[Show abstract][Hide abstract] ABSTRACT: An estimated 13 million youths aged 12 to 17 become involved with alcohol, tobacco and other drugs annually. The number of 12- to 17-year olds abusing controlled prescription drugs increased an alarming 212 percent between 1992 and 2003. For many youths, substance abuse precedes academic and health problems including lower grades, higher truancy, drop out decisions, delayed or damaged physical, cognitive, and emotional development, or a variety of other costly consequences. For thirty years the Narconon program has worked with schools and community groups providing single educational modules aimed at supplementing existing classroom-based prevention activities. In 2004, Narconon International developed a multi-module, universal prevention curriculum for high school ages based on drug abuse etiology, program quality management data, prevention theory and best practices. We review the curriculum and its rationale and test its ability to change drug use behavior, perceptions of risk/benefits, and general knowledge.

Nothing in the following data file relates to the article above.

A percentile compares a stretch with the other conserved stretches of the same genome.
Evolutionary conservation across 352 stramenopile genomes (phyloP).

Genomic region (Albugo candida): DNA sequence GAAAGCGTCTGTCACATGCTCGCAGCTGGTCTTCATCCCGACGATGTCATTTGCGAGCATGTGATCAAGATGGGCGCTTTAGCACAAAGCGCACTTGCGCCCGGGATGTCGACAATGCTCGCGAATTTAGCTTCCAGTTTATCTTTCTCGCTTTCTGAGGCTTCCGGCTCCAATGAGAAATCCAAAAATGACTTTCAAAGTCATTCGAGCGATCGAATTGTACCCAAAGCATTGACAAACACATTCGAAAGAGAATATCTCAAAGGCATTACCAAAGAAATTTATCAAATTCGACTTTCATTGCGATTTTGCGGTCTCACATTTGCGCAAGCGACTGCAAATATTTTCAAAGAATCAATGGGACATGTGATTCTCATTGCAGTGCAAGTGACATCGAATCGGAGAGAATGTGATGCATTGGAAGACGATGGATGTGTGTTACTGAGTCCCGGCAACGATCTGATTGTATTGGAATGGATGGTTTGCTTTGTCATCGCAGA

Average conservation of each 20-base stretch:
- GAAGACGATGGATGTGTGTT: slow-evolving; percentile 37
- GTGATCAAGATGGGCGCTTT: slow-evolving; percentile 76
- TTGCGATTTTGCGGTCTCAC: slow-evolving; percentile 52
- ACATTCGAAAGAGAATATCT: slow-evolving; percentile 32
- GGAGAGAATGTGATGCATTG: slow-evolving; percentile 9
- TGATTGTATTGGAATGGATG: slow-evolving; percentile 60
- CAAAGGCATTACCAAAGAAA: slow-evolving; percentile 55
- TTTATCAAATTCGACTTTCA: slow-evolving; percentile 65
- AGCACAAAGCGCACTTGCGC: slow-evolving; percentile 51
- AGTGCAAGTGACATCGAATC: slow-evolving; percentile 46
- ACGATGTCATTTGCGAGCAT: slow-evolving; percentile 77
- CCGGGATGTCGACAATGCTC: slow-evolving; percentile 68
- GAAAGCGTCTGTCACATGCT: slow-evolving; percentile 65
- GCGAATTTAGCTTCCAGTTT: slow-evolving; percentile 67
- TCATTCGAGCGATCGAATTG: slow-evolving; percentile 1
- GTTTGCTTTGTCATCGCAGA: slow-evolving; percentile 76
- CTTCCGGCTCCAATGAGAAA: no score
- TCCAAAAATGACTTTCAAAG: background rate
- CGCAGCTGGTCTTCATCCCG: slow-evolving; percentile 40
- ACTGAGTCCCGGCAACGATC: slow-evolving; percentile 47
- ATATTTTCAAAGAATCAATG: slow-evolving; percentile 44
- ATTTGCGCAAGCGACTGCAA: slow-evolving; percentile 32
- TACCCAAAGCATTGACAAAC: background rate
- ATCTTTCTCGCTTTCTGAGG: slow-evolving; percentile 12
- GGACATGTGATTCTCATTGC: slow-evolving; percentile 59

After informed parental consent, approximately 1000 Oklahoma and Hawai'i high school students completed a modified Center for Substance Abuse Prevention (CSAP) Participant Outcome Measures for Discretionary Programs survey at three testing points: baseline, one month later, and six month follow-up. Schools assigned to experimental conditions scheduled the Narconon curriculum between the baseline and one-month follow-up test; schools in control conditions received drug education after the six-month follow-up. Student responses were analyzed controlling for baseline differences using analysis of covariance.
At six month follow-up, youths who received the Narconon drug education curriculum showed reduced drug use compared with controls across all drug categories tested. The strongest effects were seen in all tobacco products and cigarette frequency followed by marijuana. There were also significant reductions measured for alcohol and amphetamines. The program also produced changes in knowledge, attitudes and perception of risk.
The eight-module Narconon curriculum has thorough grounding in substance abuse etiology and prevention theory. Incorporating several historically successful prevention strategies this curriculum reduced drug use among youths.